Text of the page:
LanGuardian Boot PROM


Console Configuration

The LanGuardian console port should be configured as described in this document.

Boot Message

When a LanGuardian is powered on, the following message should be printed to the console port. If this doesn't happen, either the machine is dead or the serial connection to your terminal is not correct.

Copyright (C) 1992-1993 by RTMX, Inc.  All rights reserved.
LG-2 ROM Rev: 09/29/95 PCB Rev: A 
System Serial #: 77

*** Power-on Self Test:
DRAM       ........: PASSED
FPGA       ........: PASSED
ETHERNET 0 ........: PASSED
ETHERNET 1 ........: PASSED
HD64570    ........: PASSED
SCSI       ........: PASSED
FDC765     ........: PASSED

RTMX Auto-boot - hit ^C to abort
 10 seconds to auto-boot

Entering the PROM monitor.

A LanGuardian has a default boot method stored in the non-volatile storage on the machine (an EEPROM). The machine will attempt to boot from this default after a short (normally 10 second) timeout, during which time the machine may be interrupted by a control-C character presented on the console port.

As one would expect with any reasonably modern machine, there is a functional monitor program present in the onboard PROM. This monitor program has a builtin command menu, accessible via the help command.

The help menu:

>> help
help                                      Display command help
cache       [Data][Instruction][None]     Set/show cache mode[s]
radix       [hex/dec]                     Set/show default input radix
size         [byte/word/long]             Set/show default access size
bf          [/bwl] <start> <end> <value>  Fill memory with pattern
bt          [/bwl] <start> <end> <value>  Test memory for pattern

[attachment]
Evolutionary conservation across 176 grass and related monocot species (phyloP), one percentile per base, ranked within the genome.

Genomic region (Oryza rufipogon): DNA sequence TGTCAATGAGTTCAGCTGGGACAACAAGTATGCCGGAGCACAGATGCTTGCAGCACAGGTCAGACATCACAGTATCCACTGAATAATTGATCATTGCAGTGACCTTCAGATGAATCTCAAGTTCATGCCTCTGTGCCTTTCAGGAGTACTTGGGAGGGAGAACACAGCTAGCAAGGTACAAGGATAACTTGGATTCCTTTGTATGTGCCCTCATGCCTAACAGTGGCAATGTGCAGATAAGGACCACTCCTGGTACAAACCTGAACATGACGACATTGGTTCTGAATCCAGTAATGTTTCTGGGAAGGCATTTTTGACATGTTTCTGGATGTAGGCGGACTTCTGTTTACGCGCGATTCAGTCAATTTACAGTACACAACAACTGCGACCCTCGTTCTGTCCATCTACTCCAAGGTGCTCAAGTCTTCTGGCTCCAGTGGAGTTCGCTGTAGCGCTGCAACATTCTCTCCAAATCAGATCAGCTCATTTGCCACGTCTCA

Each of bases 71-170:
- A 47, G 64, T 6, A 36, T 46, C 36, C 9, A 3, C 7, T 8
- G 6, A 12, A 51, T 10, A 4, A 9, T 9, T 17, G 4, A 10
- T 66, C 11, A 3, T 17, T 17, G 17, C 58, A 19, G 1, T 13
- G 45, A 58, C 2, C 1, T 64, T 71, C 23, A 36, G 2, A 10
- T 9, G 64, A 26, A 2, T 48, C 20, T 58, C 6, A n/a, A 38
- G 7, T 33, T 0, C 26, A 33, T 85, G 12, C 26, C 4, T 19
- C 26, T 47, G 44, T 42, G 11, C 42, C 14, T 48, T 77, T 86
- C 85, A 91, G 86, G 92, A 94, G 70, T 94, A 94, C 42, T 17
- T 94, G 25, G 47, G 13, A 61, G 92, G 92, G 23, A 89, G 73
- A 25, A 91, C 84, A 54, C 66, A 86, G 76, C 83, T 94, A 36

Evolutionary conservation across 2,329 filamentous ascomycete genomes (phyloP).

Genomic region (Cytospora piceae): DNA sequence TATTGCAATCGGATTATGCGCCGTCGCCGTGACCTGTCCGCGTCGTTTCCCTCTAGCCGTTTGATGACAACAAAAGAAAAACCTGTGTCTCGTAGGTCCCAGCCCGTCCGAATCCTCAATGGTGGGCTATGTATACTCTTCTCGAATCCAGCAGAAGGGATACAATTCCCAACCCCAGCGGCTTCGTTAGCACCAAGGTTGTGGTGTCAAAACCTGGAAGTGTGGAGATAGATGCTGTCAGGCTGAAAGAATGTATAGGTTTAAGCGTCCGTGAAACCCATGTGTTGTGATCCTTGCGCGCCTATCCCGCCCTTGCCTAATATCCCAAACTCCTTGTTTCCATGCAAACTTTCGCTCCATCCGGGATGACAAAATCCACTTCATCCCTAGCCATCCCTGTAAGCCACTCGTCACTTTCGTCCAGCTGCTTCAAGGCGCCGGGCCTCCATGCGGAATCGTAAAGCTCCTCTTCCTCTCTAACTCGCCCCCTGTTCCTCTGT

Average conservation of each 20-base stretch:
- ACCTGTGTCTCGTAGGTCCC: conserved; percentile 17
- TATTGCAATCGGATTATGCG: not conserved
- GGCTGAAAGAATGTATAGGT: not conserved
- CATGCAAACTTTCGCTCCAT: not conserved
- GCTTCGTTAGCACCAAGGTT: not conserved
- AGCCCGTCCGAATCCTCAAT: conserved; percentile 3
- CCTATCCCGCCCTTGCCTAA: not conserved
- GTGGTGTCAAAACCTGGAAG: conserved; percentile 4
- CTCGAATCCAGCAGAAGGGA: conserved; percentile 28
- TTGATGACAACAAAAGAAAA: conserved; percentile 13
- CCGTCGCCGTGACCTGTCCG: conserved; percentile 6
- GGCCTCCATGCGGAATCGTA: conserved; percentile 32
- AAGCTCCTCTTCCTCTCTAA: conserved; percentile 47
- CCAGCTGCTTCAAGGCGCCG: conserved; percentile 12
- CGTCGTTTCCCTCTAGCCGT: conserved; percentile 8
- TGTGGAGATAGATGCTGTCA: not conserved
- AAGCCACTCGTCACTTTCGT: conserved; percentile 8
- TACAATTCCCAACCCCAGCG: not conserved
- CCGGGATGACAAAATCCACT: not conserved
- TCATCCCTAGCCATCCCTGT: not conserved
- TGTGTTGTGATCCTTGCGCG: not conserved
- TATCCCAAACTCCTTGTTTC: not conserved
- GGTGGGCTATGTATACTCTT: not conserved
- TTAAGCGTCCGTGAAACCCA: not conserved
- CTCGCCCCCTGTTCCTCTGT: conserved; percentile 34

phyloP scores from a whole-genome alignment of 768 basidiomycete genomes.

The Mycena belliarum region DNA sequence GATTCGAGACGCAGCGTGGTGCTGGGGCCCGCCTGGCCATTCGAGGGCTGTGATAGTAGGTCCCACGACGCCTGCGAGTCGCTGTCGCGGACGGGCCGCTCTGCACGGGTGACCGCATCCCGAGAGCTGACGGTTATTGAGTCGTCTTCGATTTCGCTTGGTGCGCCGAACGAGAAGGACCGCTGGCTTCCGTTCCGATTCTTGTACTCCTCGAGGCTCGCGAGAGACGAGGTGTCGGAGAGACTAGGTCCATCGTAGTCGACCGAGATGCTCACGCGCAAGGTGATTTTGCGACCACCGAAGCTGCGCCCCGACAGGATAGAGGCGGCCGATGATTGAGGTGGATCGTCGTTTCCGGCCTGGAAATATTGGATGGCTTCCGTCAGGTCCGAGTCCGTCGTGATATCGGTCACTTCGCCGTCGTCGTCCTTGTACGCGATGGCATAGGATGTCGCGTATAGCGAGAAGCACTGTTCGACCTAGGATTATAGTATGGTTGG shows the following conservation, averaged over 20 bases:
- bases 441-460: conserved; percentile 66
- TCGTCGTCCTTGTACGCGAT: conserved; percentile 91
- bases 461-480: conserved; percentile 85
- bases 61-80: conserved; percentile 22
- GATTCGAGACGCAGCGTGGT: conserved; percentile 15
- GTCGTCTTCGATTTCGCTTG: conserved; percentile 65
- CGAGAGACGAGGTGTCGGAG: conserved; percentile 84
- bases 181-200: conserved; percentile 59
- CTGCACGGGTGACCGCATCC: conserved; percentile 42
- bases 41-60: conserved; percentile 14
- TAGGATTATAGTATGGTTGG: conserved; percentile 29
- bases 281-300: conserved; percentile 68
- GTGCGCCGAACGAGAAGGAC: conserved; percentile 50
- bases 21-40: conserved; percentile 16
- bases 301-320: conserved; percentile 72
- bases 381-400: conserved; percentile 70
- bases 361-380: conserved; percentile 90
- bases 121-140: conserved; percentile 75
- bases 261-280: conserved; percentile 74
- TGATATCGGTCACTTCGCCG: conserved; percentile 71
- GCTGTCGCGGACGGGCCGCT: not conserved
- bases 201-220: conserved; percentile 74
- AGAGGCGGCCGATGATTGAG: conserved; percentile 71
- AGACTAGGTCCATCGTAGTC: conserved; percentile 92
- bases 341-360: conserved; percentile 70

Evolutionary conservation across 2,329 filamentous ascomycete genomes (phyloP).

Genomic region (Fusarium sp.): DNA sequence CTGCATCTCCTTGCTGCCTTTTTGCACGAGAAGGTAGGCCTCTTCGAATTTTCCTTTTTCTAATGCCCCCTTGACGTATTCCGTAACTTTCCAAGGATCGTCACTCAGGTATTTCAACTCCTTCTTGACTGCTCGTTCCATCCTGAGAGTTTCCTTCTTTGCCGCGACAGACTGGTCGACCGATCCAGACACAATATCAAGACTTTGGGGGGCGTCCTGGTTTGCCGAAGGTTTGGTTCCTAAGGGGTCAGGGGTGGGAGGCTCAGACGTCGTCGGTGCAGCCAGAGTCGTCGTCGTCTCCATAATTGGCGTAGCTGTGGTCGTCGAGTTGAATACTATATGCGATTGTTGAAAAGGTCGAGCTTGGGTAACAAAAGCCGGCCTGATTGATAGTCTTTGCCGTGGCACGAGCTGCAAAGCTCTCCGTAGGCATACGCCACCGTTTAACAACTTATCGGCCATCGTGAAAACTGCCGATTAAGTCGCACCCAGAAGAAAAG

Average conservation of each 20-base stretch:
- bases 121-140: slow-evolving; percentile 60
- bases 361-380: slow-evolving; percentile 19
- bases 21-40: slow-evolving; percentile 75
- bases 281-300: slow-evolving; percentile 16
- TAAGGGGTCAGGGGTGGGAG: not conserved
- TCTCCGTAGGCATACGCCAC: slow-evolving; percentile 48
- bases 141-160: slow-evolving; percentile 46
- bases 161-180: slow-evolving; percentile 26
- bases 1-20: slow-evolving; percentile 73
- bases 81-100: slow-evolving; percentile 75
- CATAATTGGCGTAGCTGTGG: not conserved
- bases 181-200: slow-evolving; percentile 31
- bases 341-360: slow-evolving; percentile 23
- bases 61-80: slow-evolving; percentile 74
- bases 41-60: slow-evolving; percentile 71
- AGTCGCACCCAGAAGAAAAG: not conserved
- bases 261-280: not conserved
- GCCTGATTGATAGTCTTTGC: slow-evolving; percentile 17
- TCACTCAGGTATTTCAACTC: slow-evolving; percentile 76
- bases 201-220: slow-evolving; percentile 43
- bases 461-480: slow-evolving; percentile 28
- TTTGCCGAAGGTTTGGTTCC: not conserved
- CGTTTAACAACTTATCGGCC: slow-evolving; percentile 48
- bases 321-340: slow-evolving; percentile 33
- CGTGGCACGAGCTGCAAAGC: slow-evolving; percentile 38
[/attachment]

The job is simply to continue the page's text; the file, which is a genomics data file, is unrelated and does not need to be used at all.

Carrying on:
bm          [/bwl] <start> <end> <dest>   Copy block of memory
md          [/bwl] <start> [<end>]        Dump memory
mm          [/bwl] <addr>                 Modify memory
rd                                        Show registers
rm          [<reg>]                       Modify [one or more] register[s]
di          <start> [<end>]               Disassemble instructions
br          [/c] [<addr>]                 Set/Show/Clear breakpoints
env         [/d]                          Default/Show/Modify Environment
rom_env     [/d]                          Default/Show/Modify Environment
probe_scsi                                Initialize SCSI Subsystem
nb          [/h] [le0/le1] [<args>]       Boot (load/execute) a program via le?
bo          [/h] [fd0/sd0] [[<]<file>]    Boot (load/execute) program from disk
sense                                     Show/Modify pseudo Sense Switch
diag                                      Run built-in diagnostics
clock_off                                 Save time of day battery

PROM environmental variables

The PROM on the LanGuardian has the concept of an environment -- similar to that of a Sun3 or SparcStation, but more limited in scope. The current contents of the environment can be accessed via the env command. Note: If you run this command, you must continue to hit enter repeatedly, for each line of output. Or, you can change the value and then hit enter.

>> env
   DRAM SIMM Size: 4M 
   Ethernet port 0 = 00:C0:87:00:00:9A
   Ethernet port 1 = 00:C0:87:00:00:9B
   Auto boot = Y 
   Auto boot timeout = 10 
   Boot Device = fd0 
   Boot Spec =  
   Power-on Self Test = Y 
   Secure [Encrypted] Network Load = N 
   Network Boot Mode: TFTP 
   Ethernet Port 0 IP Address = 192.168.215.32
   Ethernet Port 0 SERVER Address = 192.168.215.21
   Ethernet Port 1 IP Address = 0.0.0.0
   Ethernet Port 1 SERVER Address = 0.0.0.0
   Configuration File = /tftpboot/lg2.boot 

Update NVRAM (y/n)? n

Default Boot Method

Using the env command, one can set the default boot method to be network. To enable this, one must set the IP address for the LanGuardian and the server machine that it is boot from in the boot environment, and then power cycle the machine.

The LanGuardian does NOT use rarp or dhcp to automatically determine its initial IP address while netbooting. If your security device will believe any answer given to it over the network, it isn't going to be very secure. (This is why there is an encrypted network boot mode!)

Last Updated: $Date: 2003/01/13 18:02:00 $